02/08/07 — City tries to stretch dollars for current sidewalk project

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City tries to stretch dollars for current sidewalk project

By Kenneth Fine
Published in News on February 8, 2007 1:52 PM

Marion Fussell doesn't drive her car much these days.

Between expensive repairs and the increased cost of gasoline, walking to places that are relatively close to her home is a better way to get by month to month.

From her home on Ash Street, the 37-year-old mother of two hikes "close to 15 miles" each week -- to and from Berkeley Mall, the grocery store and bank.

Luckily for her, crews are currently installing sidewalks along a stretch of her daily route -- down Berkeley Boulevard at least as far as the mall.

Walking has been helping keep the heat on and food on the table lately, Ms. Fussell said, but it has been anything but easy.

"Everybody has their own way to get by with the prices these days," she said. "So I gave up driving -- well, except to work and on long trips."

While her daughters are at school, Ms. Fussell battles hills, noise and traffic to finish her daily errands before coming home, cooking dinner and driving to the late-shift.

The routes she takes most days take her through parking lots and across roadways.

But when she saw crews pouring sidewalks along Berkeley Boulevard, she said she stopped and took in a deep breath.

"It's about time we got some sidewalks on this side of town," Ms. Fussell said. "We got the ones on Ash, but they don't really lead this way. It's just not safe without sidewalks and some of us can't afford to be driving everywhere."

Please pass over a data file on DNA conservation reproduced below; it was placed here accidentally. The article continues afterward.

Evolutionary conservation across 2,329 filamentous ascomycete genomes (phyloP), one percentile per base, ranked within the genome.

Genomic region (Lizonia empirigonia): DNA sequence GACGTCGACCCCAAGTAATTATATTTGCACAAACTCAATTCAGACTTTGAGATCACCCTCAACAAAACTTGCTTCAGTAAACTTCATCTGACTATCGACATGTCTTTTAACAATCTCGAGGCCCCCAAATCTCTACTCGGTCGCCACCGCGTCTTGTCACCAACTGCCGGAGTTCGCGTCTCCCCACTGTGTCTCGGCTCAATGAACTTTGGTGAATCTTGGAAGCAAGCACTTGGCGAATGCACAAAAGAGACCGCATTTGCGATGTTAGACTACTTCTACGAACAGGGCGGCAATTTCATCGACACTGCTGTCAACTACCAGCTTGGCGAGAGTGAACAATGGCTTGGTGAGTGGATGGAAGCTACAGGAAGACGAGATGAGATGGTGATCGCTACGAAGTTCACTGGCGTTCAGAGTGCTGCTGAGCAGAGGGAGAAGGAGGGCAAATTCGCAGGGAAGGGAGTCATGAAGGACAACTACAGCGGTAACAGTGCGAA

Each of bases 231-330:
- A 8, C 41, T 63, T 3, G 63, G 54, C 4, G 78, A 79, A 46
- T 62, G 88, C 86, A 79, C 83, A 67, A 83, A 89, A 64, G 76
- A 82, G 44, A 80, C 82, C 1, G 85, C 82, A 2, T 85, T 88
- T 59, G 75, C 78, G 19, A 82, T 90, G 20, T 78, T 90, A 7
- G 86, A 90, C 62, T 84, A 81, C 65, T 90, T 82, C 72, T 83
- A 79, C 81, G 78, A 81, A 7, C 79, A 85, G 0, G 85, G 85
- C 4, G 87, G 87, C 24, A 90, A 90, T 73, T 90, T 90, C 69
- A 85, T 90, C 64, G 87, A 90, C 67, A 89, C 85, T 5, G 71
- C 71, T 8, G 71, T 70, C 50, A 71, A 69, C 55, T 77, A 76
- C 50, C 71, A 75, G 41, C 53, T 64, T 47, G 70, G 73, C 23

Goldsboro General Services Director Joe Sawyer said one of his crews is the labor behind the Department of Transportation-funded project along Berkeley.

Using city workers to get the job done will allow the $50,000 given to the city for the project to go further -- maybe as far as beyond Berkeley Mall.

"We thought, 'If the city did it, we could probably get more sidewalks out of it,'" Sawyer said. "We're going to go as far as that money allows."

Sawyer said it is not unusual for DOT to allocate funds to a city for a project like this. In fact, the sidewalks along Ash Street were funded in much the same way.

Still, that does guarantee more money -- or projects -- will come anytime soon.

"I don't know if there are going to be other projects right now," Sawyer said. "We won't ever know for sure until the money comes."

So for now, he is keeping his crew focused on Berkeley, a stretch he said still needs handicapped ramps at each corner.

Once the temperatures rise above freezing, the crew will resume work and continue pouring sidewalks until the funds run out. Until then, residents can expect to see signs and city trucks along the stretch of road.

Ms. Fussell can't wait.

"It will be nice," she said. "For the people who really need them, it's worth it. I've been telling my neighbors, 'Just walk. Maybe if we stop driving so much, those gas prices will come down. The sidewalks will make my walks easier just like the ones on Ash Street did.'"

Sawyer said he wasn't sure how many people might benefit from a sidewalk presence throughout the city, or whether the funds came through due to some City Council members' push for more "inter-connectivity," through town.

"That may be," he said. "But I wouldn't know anything about that."

But he does know one thing for sure.

"I haven't heard anyone complain about it," Sawyer said.